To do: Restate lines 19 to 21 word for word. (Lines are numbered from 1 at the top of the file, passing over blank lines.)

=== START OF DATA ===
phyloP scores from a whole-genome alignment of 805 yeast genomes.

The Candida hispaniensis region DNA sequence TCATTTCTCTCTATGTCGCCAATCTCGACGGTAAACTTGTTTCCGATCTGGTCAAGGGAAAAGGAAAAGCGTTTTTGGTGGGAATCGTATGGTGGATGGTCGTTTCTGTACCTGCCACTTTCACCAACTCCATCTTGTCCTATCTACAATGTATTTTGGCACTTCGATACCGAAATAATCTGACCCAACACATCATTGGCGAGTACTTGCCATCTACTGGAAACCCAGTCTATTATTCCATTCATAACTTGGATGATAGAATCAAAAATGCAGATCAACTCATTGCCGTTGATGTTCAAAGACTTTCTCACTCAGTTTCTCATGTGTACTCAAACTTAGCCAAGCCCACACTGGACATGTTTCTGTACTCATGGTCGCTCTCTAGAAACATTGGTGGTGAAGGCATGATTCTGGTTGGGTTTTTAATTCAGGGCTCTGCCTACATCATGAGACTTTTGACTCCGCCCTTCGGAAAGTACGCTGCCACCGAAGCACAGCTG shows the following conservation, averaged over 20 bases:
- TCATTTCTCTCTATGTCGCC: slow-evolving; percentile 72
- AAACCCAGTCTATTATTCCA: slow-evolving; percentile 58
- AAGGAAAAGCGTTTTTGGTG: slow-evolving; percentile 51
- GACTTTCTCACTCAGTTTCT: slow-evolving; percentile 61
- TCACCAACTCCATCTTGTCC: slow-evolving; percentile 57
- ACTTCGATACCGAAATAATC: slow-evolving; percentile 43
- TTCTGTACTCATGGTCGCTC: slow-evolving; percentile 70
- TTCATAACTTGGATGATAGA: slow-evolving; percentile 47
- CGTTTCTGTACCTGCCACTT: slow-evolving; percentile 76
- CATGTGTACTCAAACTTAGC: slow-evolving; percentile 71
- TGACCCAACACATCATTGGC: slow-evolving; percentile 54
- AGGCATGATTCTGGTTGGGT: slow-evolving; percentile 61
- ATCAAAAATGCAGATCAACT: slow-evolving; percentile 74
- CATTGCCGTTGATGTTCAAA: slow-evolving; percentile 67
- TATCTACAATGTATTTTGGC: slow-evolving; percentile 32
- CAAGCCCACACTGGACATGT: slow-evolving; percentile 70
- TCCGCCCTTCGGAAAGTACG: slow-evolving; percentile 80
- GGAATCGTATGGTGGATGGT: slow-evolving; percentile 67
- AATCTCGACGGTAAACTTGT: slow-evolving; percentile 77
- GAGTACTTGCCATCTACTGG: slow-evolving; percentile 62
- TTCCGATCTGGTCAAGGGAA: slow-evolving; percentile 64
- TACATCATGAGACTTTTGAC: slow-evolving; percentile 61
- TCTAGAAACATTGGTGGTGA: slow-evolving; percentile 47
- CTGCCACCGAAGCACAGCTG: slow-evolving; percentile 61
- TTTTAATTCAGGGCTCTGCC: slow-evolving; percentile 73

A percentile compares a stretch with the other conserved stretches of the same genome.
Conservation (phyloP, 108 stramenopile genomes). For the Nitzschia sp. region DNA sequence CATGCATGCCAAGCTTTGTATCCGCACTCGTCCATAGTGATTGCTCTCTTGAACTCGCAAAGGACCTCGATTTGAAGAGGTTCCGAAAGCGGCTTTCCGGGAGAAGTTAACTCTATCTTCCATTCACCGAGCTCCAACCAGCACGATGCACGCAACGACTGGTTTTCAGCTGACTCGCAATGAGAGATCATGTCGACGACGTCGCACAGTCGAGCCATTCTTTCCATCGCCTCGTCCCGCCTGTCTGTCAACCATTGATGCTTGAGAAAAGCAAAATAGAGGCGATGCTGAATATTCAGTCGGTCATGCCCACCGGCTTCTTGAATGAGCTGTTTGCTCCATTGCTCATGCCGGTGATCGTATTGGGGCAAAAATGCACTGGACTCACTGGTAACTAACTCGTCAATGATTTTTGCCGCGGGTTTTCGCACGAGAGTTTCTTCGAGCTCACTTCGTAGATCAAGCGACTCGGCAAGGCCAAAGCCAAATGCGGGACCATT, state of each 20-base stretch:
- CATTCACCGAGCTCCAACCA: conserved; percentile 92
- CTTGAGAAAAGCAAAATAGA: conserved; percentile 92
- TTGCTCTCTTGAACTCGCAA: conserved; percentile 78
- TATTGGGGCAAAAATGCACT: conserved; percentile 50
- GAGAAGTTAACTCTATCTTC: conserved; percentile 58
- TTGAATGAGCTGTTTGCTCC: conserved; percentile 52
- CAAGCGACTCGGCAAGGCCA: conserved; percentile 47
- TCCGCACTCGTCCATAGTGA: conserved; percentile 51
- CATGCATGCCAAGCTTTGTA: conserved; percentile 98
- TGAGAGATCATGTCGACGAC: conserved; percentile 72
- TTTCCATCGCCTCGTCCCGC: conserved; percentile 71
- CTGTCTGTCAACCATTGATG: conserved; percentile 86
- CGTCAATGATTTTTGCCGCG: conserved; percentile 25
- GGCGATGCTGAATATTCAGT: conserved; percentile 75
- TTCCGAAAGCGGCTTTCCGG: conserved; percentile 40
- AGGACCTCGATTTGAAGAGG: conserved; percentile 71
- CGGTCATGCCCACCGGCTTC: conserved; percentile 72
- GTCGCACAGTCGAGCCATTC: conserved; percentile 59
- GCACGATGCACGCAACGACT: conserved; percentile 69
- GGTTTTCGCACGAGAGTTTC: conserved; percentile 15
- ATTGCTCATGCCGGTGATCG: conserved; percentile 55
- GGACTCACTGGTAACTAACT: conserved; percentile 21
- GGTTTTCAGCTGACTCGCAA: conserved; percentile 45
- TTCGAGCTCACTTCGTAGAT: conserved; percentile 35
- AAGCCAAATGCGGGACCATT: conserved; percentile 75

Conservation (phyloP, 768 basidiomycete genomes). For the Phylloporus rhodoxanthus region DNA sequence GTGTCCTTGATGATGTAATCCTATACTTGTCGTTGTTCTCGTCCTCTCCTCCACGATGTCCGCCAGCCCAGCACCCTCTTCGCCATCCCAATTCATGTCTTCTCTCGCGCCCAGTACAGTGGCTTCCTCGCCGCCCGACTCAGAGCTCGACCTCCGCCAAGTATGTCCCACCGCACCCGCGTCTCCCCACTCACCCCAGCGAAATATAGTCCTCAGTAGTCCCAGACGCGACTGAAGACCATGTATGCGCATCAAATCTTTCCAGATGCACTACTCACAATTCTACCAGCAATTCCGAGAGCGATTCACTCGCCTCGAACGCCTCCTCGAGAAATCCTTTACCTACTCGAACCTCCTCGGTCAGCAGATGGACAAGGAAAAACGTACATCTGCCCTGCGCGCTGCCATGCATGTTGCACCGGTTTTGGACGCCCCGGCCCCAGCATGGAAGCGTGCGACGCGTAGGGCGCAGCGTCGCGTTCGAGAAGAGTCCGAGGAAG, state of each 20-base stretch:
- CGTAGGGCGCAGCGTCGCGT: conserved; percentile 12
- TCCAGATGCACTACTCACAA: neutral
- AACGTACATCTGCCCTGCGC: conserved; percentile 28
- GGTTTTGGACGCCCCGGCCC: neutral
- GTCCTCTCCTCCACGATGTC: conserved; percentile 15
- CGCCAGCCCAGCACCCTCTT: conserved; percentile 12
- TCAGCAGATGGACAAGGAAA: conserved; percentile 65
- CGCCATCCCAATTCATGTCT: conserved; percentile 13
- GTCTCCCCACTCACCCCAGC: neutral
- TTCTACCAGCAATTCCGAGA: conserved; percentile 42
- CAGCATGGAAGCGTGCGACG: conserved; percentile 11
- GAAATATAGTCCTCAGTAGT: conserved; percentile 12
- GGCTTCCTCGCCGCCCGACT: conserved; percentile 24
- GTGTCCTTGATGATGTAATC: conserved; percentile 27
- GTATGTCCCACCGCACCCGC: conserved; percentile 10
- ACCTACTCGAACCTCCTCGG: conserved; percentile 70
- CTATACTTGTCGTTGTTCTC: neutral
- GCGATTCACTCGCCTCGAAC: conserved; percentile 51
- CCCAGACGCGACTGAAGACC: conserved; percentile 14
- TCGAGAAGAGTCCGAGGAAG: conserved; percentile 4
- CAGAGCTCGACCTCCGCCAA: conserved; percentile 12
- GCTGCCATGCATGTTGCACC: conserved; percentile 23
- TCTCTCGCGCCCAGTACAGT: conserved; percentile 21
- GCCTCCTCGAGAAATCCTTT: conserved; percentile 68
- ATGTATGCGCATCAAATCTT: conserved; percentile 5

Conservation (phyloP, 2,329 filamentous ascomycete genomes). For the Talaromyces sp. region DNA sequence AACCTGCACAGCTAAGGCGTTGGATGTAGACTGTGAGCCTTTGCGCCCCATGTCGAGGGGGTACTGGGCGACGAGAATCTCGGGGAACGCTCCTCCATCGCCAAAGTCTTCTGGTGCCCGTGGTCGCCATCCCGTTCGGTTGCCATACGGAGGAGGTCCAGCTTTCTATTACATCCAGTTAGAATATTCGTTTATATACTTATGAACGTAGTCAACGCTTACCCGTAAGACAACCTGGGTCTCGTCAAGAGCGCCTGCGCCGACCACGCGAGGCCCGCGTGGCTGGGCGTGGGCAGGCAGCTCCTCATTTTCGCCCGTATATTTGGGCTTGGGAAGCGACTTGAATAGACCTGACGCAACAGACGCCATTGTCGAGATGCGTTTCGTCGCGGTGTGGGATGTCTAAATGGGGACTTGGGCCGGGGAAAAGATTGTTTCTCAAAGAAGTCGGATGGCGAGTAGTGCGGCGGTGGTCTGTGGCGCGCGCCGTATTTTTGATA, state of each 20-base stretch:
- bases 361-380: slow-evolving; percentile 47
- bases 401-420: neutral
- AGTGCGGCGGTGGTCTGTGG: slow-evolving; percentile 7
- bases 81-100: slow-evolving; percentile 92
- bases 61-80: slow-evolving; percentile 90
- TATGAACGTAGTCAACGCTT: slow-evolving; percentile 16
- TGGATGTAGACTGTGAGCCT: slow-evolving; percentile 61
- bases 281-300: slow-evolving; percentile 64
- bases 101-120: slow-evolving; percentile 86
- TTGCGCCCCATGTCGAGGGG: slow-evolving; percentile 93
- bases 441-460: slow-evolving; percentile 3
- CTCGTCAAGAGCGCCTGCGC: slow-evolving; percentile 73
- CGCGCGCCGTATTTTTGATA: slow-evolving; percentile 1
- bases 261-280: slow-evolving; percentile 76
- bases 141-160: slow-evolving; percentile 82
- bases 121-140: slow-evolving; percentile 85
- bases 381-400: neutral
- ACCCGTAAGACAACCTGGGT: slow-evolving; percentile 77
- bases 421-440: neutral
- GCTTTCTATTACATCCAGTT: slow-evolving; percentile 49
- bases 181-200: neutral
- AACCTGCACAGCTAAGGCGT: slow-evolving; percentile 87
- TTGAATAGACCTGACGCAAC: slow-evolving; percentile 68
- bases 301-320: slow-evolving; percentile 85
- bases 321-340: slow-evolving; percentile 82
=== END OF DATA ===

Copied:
- TCCGCCCTTCGGAAAGTACG: slow-evolving; percentile 80
- GGAATCGTATGGTGGATGGT: slow-evolving; percentile 67
- AATCTCGACGGTAAACTTGT: slow-evolving; percentile 77